Rumor Has It These Guys Like the Hippy Grass

I'll say one thing about a CSNY concert. They might be wildly overpriced at $65 with Ticketmaster extortion costs for the cheapest seats, but you definitely leave feeling like you got your money's worth. Running three hours, not including an intermission, the only dull points of the set were when Crosby, Stills and Young felt bad for sad-sack Graham Nash and let him perform his own songs. The only positive point about watching Graham Nash play his corny and saccarine garble was getting to see aging hippies dance rhythmlessly. Seriously, watching them dance looked like a propaganda film trying to sway white people to never dance again.

Everyone knows the reason why Nash got in the band: he and Crosby do harmony well. Real well if you ask Crosby. And he's probably right as this talent was on display on Monday. Shockingly, the voices of the bandmates have held up well over the years. Despite the fact that David Crosby has done more drugs than any other living person on the planet (Keith Richards excluded.)

Graham Nash and David Crosby Singing "Almost Cut My Hair"
As the picture above shows, Crosby's high point of the show came on "Almost Cut My Hair," which managed to not sound ridiculous despite the fact that Crosby is very very bald. Follicular difficulties aside, the man can still sing and Neil Young's presence seemed to really energize his performance.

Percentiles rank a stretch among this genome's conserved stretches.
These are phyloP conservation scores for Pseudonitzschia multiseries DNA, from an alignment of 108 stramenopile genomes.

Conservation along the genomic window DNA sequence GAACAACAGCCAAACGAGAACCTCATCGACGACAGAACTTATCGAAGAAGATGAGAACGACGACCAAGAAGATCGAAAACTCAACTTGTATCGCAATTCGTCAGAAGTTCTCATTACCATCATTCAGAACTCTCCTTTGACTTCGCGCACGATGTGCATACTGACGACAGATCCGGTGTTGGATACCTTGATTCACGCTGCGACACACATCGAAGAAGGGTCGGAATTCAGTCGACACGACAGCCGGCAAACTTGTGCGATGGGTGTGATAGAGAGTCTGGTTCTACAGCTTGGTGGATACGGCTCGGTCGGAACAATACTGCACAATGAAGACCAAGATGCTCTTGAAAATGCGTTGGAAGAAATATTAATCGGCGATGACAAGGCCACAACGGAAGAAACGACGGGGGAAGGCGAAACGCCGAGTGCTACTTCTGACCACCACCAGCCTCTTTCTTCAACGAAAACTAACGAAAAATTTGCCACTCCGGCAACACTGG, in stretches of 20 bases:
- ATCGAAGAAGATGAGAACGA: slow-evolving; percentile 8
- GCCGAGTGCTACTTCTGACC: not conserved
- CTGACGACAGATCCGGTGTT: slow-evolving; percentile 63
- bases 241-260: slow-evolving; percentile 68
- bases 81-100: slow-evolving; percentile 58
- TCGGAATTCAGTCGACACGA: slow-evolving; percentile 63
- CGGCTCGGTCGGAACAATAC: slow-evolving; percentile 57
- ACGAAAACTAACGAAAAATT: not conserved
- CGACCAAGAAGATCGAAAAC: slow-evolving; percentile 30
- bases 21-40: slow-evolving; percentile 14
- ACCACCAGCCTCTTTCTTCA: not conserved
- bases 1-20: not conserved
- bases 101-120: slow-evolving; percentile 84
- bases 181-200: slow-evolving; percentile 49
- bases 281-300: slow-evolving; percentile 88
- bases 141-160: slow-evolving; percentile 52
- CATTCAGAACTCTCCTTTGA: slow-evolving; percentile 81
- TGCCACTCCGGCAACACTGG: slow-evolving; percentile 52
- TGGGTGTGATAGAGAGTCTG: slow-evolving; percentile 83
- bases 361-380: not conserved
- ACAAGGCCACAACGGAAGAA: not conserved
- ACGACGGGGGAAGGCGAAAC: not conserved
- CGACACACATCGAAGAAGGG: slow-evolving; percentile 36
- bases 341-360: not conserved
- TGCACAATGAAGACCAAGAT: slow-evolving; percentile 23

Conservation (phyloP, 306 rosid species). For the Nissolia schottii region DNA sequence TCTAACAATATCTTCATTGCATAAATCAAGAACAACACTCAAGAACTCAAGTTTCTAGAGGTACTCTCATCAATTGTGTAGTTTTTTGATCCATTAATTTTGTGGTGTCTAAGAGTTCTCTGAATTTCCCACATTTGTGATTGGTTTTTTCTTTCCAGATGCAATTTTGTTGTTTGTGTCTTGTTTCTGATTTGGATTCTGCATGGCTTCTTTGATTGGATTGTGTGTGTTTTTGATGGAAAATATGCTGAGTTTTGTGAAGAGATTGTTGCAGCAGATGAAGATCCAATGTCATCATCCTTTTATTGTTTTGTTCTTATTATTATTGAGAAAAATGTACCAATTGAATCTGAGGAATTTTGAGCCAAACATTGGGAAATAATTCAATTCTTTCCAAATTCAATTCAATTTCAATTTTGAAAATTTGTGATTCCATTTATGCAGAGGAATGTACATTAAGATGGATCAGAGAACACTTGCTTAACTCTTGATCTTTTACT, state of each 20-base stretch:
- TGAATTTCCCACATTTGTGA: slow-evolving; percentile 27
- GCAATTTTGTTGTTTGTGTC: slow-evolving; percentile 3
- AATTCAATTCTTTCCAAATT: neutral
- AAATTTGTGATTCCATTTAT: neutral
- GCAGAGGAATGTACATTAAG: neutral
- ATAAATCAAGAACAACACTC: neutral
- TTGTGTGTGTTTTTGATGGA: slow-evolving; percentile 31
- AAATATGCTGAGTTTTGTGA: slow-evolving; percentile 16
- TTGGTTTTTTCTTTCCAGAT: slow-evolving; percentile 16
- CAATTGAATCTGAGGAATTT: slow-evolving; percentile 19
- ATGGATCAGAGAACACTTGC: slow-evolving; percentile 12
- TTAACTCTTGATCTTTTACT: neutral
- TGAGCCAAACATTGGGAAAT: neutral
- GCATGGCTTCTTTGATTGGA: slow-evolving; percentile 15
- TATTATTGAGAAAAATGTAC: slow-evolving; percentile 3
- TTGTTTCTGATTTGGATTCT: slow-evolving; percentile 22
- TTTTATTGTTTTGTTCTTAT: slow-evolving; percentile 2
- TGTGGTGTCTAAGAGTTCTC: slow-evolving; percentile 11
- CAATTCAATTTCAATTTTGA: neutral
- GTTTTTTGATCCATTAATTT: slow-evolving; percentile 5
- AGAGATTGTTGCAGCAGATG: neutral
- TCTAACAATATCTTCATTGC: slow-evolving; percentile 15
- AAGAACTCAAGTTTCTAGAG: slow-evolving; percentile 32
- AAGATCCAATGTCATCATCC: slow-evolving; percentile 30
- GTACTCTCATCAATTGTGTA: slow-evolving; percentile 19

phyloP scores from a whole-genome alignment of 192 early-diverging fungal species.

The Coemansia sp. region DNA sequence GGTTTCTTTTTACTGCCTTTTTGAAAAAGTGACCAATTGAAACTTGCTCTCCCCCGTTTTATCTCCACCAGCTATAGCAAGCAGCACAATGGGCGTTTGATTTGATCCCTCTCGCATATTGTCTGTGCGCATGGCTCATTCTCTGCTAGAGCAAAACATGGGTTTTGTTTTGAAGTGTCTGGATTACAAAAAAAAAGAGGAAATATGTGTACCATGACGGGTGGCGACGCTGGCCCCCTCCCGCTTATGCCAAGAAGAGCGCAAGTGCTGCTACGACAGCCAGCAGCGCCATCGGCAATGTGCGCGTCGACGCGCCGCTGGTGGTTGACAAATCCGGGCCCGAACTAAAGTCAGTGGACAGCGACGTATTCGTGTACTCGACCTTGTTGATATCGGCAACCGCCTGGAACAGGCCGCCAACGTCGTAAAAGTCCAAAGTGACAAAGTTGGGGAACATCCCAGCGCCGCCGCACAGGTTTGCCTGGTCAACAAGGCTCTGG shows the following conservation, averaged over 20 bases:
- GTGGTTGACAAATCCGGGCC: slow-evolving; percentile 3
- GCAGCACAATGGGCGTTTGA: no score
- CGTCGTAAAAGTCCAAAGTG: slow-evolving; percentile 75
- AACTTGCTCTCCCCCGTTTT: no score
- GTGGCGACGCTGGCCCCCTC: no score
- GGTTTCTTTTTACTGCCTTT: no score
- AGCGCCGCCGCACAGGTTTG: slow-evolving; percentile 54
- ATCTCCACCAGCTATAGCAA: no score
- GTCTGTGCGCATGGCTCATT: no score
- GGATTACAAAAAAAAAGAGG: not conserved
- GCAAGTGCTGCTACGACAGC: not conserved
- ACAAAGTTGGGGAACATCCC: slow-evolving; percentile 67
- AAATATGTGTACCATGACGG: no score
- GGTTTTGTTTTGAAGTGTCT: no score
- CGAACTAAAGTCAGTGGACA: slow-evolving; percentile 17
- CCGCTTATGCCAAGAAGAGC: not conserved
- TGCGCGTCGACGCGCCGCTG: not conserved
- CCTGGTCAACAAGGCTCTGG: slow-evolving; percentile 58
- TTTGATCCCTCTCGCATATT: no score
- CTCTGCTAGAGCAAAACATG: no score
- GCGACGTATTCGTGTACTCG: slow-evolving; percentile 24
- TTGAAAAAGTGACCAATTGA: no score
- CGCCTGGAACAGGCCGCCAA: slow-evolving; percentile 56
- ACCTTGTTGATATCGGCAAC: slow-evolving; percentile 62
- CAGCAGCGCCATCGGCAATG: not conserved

Stephen Stills also seemed to benefit a great deal from old Shakey's wild and frenetic demeanor, as the Hawaiian shirt-wearing former Buffalo Springfielder delivered a rousing rendition of "For What It's Worth," among other tracks. Stills' performance definitely displayed his place as one of the more underrated guitarists of all-time.

In a way, seeing CSNY reminded me a bit of seeing The Raconteurs a few months back. I have nothing against Brandon Benson, and I think David Crosby and Stephen Stills are first-ballot HOF'ers in my book, but when you're in the presence of a genius like Neil Young or a Jack White, that person should be front and center for the majority of the show. Clearly, CSN realize this, as the concert seemed to be a centerpiece for Neil Young's new artistic work and searing guitar pyrotechnics.

The Man, The Myth, The Ugly Jacket


The band played most of Living With War (see the setlist here), which as I mentioned held up well live. Young's latest work might be a tad undercooked, but there's no mistaking his heartfelt sincerity and raw intelligence. He's no died-in-the-wool-progressive, after all, the man was a big fan of Reagan, so his clear-cut evolution of thought carries a great deal of meaning in my book.